Call your wife or husband or lover in late at night and sit down and listen. These are great love songs played by players who are trying, mostly, to keep the message intact. I hope you can hear it the way we did.
I highly recommend Jasmine.

Friday, May 28, 2010

Love That Gives Life

Today is my tenth wedding anniversary, which has tin or aluminum as its traditional symbol. It's a happy occasion that reminds me of many things but in particular my wedding day. I'm not the kind of person who gushes about the happiest day of my life, but my wedding day really lived up to the hype.

The music for the ceremony was great -- we hired a harpist. All of our friends and family surrounded us. We held a combined Catholic-Jewish ceremony with a priest and a rabbi. My wife was so beautiful. Everything about the wedding was fun, elegant, inclusive, and meaningful.

Ten years on, we are still very happy. In one way we have grown apart: religion. But in all else we are completely together. We enjoy being with each other and spending time together. We enjoy the children, our home, and our families. We look to the future with optimism.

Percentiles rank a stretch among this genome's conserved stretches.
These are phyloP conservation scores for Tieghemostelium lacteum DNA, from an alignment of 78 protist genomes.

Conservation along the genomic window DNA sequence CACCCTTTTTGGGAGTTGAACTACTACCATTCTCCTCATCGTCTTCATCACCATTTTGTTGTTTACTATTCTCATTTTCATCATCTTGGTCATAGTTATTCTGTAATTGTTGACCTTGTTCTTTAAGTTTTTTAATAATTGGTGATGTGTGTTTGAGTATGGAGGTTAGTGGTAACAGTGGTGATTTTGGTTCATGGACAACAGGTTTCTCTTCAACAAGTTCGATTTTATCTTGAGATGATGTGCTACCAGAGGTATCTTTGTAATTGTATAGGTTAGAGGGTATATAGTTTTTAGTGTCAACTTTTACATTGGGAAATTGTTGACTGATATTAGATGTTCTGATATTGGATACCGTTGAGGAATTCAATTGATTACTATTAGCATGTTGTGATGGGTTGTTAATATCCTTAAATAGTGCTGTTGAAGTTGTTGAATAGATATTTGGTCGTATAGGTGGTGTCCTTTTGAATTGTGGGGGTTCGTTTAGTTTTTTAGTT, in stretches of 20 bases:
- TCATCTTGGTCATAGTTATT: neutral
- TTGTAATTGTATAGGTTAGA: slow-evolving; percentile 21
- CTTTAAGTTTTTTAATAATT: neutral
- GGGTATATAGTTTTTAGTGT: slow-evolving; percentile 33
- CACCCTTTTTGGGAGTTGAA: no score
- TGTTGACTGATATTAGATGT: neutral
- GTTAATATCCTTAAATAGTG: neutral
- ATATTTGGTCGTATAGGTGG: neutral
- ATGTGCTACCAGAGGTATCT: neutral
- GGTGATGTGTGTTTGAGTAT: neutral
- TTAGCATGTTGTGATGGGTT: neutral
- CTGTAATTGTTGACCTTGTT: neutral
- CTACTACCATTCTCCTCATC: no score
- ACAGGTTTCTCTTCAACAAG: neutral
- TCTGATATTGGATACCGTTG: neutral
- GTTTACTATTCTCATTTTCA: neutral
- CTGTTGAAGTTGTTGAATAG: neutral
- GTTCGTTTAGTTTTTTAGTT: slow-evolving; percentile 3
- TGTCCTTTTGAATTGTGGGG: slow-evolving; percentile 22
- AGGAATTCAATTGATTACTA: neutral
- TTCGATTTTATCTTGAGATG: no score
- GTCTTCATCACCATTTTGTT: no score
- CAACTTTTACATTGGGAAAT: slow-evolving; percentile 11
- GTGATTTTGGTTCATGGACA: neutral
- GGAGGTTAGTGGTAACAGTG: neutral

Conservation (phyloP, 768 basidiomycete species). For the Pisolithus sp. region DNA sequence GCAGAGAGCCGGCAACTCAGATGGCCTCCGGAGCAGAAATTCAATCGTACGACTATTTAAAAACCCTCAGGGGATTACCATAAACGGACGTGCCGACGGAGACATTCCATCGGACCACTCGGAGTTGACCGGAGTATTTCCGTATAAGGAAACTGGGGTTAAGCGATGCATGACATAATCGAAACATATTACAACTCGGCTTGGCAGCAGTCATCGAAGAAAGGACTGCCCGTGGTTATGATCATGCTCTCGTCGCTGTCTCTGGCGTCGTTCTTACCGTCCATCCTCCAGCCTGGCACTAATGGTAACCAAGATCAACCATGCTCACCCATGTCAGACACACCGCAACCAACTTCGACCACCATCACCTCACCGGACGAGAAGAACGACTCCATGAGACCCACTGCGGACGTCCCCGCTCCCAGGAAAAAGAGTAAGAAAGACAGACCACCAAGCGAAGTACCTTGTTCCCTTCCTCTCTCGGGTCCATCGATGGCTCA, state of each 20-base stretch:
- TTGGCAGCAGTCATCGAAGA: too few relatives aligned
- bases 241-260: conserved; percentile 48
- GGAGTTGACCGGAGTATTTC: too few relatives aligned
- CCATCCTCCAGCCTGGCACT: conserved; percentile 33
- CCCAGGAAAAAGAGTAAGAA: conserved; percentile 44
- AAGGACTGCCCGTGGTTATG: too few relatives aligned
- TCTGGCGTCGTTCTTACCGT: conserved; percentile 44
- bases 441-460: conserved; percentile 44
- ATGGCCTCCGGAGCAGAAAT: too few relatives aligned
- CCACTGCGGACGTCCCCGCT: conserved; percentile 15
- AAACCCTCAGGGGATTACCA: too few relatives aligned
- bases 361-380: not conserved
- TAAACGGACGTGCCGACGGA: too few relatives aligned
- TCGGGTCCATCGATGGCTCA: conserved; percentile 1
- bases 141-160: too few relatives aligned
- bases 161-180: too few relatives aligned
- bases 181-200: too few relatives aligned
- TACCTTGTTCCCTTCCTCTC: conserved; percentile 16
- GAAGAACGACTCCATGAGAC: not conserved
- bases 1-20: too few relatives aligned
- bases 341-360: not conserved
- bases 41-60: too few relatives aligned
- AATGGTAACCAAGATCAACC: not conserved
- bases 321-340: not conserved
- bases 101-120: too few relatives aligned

I wouldn't say marriage is easy, but it's not that hard either. The main thing is not to be a jerk. Anyone can blow up a good marriage, a good job, a good time. It's something else to care for people and for things that give life. Children are life and they bring life. A house gives life. So does a neighborhood, a garden, a poem, a piece of furniture, a music CD, and so on. The job of a married person is to find and grow things that give life.

When I think of my marriage and my wife, I think of the good life she has given me. This is true: she has brought a special life to my love and love to my life. It's a nice thing to be married, and I'm pretty lucky to have the wife I do and the life I do.